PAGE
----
In late June 2021, satellite images revealed that China was building 120 intercontinental ballistic missile (ICBM) silos on the edge of the Gobi Desert. This was followed by the revelation a few weeks later that another 110 missile silos were under construction in Hami, in Xinjiang Province. Together with other planned expansions, these sites amount to a dramatic shift in the country’s approach to nuclear weapons. For decades, China maintained a relatively small nuclear force, but according to current U.S. intelligence estimates, that arsenal is now on track to nearly quadruple, to 1,000 weapons, by 2030, a number that will put China far above any other nuclear power save Russia and the United States. Nor does it seem likely that Beijing will stop there, given President Xi Jinping’s commitment to build a “world class” military by 2049 and his refusal to enter into arms control talks.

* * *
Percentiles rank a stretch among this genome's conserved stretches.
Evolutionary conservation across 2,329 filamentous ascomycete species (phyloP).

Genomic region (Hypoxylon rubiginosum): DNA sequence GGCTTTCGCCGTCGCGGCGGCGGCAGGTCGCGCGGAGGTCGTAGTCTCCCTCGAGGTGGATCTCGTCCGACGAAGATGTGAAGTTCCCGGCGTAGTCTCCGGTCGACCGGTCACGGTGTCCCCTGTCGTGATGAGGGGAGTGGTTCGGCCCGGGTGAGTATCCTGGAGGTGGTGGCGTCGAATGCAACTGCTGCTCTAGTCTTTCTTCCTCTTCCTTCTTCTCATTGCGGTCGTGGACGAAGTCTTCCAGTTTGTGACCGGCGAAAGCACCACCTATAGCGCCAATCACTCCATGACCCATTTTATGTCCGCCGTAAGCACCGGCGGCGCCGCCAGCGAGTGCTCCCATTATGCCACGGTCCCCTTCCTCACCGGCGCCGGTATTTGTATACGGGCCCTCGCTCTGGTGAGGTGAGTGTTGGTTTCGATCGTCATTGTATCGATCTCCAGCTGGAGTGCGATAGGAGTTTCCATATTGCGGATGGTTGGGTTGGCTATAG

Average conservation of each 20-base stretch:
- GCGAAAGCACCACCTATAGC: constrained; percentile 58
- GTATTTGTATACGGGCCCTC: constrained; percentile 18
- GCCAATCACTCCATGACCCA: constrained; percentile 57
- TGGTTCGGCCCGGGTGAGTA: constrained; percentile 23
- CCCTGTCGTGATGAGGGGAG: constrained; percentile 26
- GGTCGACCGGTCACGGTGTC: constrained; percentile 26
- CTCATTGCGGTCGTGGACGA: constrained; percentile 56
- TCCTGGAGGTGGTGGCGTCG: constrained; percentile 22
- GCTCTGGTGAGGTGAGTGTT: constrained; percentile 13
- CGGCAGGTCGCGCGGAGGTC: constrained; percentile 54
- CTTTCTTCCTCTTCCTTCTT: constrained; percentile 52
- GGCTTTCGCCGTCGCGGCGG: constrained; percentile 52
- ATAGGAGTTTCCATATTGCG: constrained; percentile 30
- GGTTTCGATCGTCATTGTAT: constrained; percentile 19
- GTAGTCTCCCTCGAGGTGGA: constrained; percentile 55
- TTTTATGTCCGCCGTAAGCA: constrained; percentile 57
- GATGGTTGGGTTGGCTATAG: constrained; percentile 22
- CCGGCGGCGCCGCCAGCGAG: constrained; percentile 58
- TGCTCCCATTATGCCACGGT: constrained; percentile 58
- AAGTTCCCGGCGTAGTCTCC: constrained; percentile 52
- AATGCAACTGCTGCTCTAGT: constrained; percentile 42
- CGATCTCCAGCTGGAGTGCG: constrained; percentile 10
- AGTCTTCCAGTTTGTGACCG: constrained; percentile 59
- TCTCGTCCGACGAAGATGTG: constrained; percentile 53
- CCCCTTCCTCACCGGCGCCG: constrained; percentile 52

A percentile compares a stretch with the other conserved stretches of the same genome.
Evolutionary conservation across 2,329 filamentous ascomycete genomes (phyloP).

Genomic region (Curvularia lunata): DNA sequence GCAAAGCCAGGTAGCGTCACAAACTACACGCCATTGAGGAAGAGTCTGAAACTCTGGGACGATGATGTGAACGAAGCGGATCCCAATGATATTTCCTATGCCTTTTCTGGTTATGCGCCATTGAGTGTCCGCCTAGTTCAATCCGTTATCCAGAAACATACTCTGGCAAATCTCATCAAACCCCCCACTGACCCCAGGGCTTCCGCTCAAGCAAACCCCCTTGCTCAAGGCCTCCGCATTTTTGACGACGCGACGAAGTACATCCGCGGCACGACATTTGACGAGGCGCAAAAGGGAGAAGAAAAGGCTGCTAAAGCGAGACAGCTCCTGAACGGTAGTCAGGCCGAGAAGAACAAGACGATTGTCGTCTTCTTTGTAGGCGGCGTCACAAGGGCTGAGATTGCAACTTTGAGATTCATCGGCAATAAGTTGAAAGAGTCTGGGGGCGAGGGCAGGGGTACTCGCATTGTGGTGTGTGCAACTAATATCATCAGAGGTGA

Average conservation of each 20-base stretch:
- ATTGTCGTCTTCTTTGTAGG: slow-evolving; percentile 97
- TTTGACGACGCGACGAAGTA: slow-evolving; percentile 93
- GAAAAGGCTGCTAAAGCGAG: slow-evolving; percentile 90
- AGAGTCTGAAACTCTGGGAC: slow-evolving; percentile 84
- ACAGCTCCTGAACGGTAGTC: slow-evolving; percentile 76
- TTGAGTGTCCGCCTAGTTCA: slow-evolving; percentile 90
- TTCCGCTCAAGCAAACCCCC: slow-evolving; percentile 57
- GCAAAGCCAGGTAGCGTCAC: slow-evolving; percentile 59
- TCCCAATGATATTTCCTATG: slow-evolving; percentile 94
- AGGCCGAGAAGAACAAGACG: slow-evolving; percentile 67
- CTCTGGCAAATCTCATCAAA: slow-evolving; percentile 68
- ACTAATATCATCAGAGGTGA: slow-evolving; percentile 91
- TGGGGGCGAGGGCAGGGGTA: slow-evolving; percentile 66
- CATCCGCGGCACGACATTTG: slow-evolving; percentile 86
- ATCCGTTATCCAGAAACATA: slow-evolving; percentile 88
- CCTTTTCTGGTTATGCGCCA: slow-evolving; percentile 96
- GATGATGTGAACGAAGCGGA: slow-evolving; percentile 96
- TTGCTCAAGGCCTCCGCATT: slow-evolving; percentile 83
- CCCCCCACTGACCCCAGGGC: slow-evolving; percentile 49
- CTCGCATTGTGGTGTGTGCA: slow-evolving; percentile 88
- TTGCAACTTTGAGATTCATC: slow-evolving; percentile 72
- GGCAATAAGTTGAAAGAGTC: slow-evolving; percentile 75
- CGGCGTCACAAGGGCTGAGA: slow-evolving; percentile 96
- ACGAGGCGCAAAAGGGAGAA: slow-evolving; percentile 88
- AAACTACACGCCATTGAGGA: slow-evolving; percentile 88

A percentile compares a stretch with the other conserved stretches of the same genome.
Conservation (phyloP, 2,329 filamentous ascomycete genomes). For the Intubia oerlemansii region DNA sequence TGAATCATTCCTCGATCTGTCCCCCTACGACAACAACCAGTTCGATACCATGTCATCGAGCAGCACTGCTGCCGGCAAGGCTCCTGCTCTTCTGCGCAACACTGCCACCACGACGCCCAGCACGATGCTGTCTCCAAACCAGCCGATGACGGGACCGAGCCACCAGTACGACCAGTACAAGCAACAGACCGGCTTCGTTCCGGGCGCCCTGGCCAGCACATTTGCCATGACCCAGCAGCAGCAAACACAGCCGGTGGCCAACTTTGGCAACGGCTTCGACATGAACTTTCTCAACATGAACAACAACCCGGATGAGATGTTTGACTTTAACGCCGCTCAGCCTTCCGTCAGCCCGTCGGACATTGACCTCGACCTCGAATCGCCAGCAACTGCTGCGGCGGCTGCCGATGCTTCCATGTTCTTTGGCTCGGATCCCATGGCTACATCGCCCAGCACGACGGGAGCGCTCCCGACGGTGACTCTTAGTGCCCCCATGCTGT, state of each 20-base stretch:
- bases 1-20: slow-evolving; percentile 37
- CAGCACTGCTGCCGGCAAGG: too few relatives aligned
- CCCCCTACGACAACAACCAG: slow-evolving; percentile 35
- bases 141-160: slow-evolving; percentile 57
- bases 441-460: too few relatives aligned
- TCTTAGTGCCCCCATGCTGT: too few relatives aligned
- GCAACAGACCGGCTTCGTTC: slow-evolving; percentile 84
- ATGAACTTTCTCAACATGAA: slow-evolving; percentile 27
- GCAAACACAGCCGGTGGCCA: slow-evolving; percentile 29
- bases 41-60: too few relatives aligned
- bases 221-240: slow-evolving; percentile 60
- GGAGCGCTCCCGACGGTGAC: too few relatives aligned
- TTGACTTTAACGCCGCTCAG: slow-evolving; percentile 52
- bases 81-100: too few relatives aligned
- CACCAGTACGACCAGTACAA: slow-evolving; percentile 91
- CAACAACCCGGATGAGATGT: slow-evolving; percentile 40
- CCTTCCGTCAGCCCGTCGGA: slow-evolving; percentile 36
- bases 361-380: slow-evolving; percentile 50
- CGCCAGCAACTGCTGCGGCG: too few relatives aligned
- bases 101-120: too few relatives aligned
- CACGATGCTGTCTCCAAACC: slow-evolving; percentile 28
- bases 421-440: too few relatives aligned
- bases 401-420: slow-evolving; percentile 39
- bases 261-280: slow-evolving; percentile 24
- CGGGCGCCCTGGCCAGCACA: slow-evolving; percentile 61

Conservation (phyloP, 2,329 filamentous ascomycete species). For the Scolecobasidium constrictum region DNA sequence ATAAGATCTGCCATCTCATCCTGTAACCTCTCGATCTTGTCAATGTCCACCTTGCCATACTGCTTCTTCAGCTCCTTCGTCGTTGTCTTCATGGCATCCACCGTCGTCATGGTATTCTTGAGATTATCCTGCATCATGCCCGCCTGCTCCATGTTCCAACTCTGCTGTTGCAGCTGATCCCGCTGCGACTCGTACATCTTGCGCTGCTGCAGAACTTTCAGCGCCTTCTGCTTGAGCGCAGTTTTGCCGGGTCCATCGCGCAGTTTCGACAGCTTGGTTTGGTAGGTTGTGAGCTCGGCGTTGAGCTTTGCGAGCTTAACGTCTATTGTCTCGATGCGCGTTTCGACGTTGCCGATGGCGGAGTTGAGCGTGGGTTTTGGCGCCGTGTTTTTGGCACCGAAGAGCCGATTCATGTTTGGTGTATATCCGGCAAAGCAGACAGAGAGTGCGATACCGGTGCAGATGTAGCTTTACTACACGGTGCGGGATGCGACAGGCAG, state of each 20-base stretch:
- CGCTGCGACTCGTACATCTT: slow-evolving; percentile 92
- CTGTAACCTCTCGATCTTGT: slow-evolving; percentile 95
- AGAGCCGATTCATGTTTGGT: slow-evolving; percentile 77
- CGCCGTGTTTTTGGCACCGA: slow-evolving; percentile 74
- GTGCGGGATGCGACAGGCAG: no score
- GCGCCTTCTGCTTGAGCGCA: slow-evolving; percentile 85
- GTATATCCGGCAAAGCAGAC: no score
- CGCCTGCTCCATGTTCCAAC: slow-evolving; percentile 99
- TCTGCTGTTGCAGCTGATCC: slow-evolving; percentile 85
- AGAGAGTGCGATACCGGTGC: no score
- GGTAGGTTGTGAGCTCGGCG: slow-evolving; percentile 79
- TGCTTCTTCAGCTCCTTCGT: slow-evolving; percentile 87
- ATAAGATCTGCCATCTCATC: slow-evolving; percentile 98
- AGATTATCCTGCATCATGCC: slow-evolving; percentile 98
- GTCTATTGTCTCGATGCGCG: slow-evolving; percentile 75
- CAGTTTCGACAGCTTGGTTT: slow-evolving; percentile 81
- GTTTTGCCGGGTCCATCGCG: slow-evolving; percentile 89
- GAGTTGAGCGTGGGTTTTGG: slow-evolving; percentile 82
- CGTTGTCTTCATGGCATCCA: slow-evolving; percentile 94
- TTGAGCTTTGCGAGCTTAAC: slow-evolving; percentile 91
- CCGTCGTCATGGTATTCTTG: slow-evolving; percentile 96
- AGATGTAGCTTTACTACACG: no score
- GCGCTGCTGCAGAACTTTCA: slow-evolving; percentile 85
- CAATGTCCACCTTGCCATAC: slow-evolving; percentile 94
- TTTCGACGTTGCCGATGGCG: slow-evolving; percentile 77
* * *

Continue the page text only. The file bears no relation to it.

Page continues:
It is hard to overstate the significance of this effort. In developing a nuclear arsenal that will soon rival those of Russia and the United States, China is not merely departing from its decades-old status as a minor nuclear state; it is also upending the bipolar nuclear power system.
ANDREW F. KREPINEVICH, JR. is a defense policy analyst and senior distinguished fellow at the Centre for Strategic and Budgetary Assessments.
This article appeared in the Foreign Affairs 2022 May/June edition.
It is republished here with permission.
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